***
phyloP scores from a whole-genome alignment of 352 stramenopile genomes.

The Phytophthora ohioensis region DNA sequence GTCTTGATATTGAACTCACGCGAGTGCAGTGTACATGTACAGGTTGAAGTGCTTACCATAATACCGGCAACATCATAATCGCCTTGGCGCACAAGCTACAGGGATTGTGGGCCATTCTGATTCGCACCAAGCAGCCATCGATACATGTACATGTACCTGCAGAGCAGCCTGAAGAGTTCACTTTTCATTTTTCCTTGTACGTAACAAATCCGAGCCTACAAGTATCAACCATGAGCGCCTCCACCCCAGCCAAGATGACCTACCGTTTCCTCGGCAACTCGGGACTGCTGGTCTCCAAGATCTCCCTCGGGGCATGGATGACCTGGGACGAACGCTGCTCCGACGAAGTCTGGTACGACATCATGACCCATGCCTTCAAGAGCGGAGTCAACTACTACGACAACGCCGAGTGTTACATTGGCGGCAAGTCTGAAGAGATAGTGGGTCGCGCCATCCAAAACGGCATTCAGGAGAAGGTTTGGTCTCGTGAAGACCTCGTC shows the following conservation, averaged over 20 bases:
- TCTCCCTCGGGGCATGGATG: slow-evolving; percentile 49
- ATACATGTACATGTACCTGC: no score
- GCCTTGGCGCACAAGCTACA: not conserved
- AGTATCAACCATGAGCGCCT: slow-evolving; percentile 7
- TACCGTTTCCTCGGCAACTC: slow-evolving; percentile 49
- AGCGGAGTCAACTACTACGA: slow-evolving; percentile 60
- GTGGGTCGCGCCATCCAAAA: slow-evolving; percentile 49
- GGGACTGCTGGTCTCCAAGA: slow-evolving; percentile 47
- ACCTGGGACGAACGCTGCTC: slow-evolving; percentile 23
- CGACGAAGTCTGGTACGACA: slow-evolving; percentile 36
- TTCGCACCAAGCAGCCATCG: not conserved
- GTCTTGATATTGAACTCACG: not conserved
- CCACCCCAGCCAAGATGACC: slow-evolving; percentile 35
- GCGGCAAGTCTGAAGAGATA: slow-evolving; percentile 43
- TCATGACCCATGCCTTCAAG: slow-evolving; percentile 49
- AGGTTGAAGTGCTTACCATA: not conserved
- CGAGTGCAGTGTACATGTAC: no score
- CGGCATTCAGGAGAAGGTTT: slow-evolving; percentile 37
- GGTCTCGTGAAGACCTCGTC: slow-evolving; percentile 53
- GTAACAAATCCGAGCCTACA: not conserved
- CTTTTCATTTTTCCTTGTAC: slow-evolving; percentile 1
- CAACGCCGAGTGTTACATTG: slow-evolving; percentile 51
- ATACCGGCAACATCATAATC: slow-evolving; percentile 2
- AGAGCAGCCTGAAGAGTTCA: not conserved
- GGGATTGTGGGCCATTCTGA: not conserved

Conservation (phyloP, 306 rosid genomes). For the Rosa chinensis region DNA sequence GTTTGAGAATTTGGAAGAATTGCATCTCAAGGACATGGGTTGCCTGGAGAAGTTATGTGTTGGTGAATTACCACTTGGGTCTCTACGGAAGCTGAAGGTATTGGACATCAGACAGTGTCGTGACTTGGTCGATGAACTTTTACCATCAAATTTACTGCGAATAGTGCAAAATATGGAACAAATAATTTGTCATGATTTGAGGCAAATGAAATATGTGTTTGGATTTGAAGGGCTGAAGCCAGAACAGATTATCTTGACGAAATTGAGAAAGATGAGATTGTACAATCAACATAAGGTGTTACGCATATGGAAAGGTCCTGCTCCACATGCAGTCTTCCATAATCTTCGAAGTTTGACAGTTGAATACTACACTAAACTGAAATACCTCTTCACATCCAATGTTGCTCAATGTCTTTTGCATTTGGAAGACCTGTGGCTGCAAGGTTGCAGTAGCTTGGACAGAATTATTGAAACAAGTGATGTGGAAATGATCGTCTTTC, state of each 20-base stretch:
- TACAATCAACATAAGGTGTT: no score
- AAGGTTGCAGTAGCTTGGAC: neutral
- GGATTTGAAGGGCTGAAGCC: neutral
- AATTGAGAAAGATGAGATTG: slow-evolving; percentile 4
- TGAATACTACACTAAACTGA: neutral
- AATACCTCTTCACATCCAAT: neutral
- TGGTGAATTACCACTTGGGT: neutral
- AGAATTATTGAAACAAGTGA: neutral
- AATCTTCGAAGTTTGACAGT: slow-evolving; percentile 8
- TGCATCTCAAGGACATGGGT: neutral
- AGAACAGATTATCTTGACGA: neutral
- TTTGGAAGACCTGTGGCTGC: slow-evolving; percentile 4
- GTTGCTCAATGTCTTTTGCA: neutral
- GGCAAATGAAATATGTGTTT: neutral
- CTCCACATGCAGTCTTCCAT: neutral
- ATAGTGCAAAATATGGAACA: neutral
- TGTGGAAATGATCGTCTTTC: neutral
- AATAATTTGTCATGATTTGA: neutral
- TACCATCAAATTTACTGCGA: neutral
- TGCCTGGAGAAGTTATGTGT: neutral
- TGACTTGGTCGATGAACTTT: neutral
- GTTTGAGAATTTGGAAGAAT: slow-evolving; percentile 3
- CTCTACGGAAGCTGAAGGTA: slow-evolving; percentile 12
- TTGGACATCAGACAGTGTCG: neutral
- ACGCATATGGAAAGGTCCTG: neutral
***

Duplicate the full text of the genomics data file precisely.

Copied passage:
phyloP scores from a whole-genome alignment of 352 stramenopile genomes.

The Phytophthora ohioensis region DNA sequence GTCTTGATATTGAACTCACGCGAGTGCAGTGTACATGTACAGGTTGAAGTGCTTACCATAATACCGGCAACATCATAATCGCCTTGGCGCACAAGCTACAGGGATTGTGGGCCATTCTGATTCGCACCAAGCAGCCATCGATACATGTACATGTACCTGCAGAGCAGCCTGAAGAGTTCACTTTTCATTTTTCCTTGTACGTAACAAATCCGAGCCTACAAGTATCAACCATGAGCGCCTCCACCCCAGCCAAGATGACCTACCGTTTCCTCGGCAACTCGGGACTGCTGGTCTCCAAGATCTCCCTCGGGGCATGGATGACCTGGGACGAACGCTGCTCCGACGAAGTCTGGTACGACATCATGACCCATGCCTTCAAGAGCGGAGTCAACTACTACGACAACGCCGAGTGTTACATTGGCGGCAAGTCTGAAGAGATAGTGGGTCGCGCCATCCAAAACGGCATTCAGGAGAAGGTTTGGTCTCGTGAAGACCTCGTC shows the following conservation, averaged over 20 bases:
- TCTCCCTCGGGGCATGGATG: slow-evolving; percentile 49
- ATACATGTACATGTACCTGC: no score
- GCCTTGGCGCACAAGCTACA: not conserved
- AGTATCAACCATGAGCGCCT: slow-evolving; percentile 7
- TACCGTTTCCTCGGCAACTC: slow-evolving; percentile 49
- AGCGGAGTCAACTACTACGA: slow-evolving; percentile 60
- GTGGGTCGCGCCATCCAAAA: slow-evolving; percentile 49
- GGGACTGCTGGTCTCCAAGA: slow-evolving; percentile 47
- ACCTGGGACGAACGCTGCTC: slow-evolving; percentile 23
- CGACGAAGTCTGGTACGACA: slow-evolving; percentile 36
- TTCGCACCAAGCAGCCATCG: not conserved
- GTCTTGATATTGAACTCACG: not conserved
- CCACCCCAGCCAAGATGACC: slow-evolving; percentile 35
- GCGGCAAGTCTGAAGAGATA: slow-evolving; percentile 43
- TCATGACCCATGCCTTCAAG: slow-evolving; percentile 49
- AGGTTGAAGTGCTTACCATA: not conserved
- CGAGTGCAGTGTACATGTAC: no score
- CGGCATTCAGGAGAAGGTTT: slow-evolving; percentile 37
- GGTCTCGTGAAGACCTCGTC: slow-evolving; percentile 53
- GTAACAAATCCGAGCCTACA: not conserved
- CTTTTCATTTTTCCTTGTAC: slow-evolving; percentile 1
- CAACGCCGAGTGTTACATTG: slow-evolving; percentile 51
- ATACCGGCAACATCATAATC: slow-evolving; percentile 2
- AGAGCAGCCTGAAGAGTTCA: not conserved
- GGGATTGTGGGCCATTCTGA: not conserved

Conservation (phyloP, 306 rosid genomes). For the Rosa chinensis region DNA sequence GTTTGAGAATTTGGAAGAATTGCATCTCAAGGACATGGGTTGCCTGGAGAAGTTATGTGTTGGTGAATTACCACTTGGGTCTCTACGGAAGCTGAAGGTATTGGACATCAGACAGTGTCGTGACTTGGTCGATGAACTTTTACCATCAAATTTACTGCGAATAGTGCAAAATATGGAACAAATAATTTGTCATGATTTGAGGCAAATGAAATATGTGTTTGGATTTGAAGGGCTGAAGCCAGAACAGATTATCTTGACGAAATTGAGAAAGATGAGATTGTACAATCAACATAAGGTGTTACGCATATGGAAAGGTCCTGCTCCACATGCAGTCTTCCATAATCTTCGAAGTTTGACAGTTGAATACTACACTAAACTGAAATACCTCTTCACATCCAATGTTGCTCAATGTCTTTTGCATTTGGAAGACCTGTGGCTGCAAGGTTGCAGTAGCTTGGACAGAATTATTGAAACAAGTGATGTGGAAATGATCGTCTTTC, state of each 20-base stretch:
- TACAATCAACATAAGGTGTT: no score
- AAGGTTGCAGTAGCTTGGAC: neutral
- GGATTTGAAGGGCTGAAGCC: neutral
- AATTGAGAAAGATGAGATTG: slow-evolving; percentile 4
- TGAATACTACACTAAACTGA: neutral
- AATACCTCTTCACATCCAAT: neutral
- TGGTGAATTACCACTTGGGT: neutral
- AGAATTATTGAAACAAGTGA: neutral
- AATCTTCGAAGTTTGACAGT: slow-evolving; percentile 8
- TGCATCTCAAGGACATGGGT: neutral
- AGAACAGATTATCTTGACGA: neutral
- TTTGGAAGACCTGTGGCTGC: slow-evolving; percentile 4
- GTTGCTCAATGTCTTTTGCA: neutral
- GGCAAATGAAATATGTGTTT: neutral
- CTCCACATGCAGTCTTCCAT: neutral
- ATAGTGCAAAATATGGAACA: neutral
- TGTGGAAATGATCGTCTTTC: neutral
- AATAATTTGTCATGATTTGA: neutral
- TACCATCAAATTTACTGCGA: neutral
- TGCCTGGAGAAGTTATGTGT: neutral
- TGACTTGGTCGATGAACTTT: neutral
- GTTTGAGAATTTGGAAGAAT: slow-evolving; percentile 3
- CTCTACGGAAGCTGAAGGTA: slow-evolving; percentile 12
- TTGGACATCAGACAGTGTCG: neutral
- ACGCATATGGAAAGGTCCTG: neutral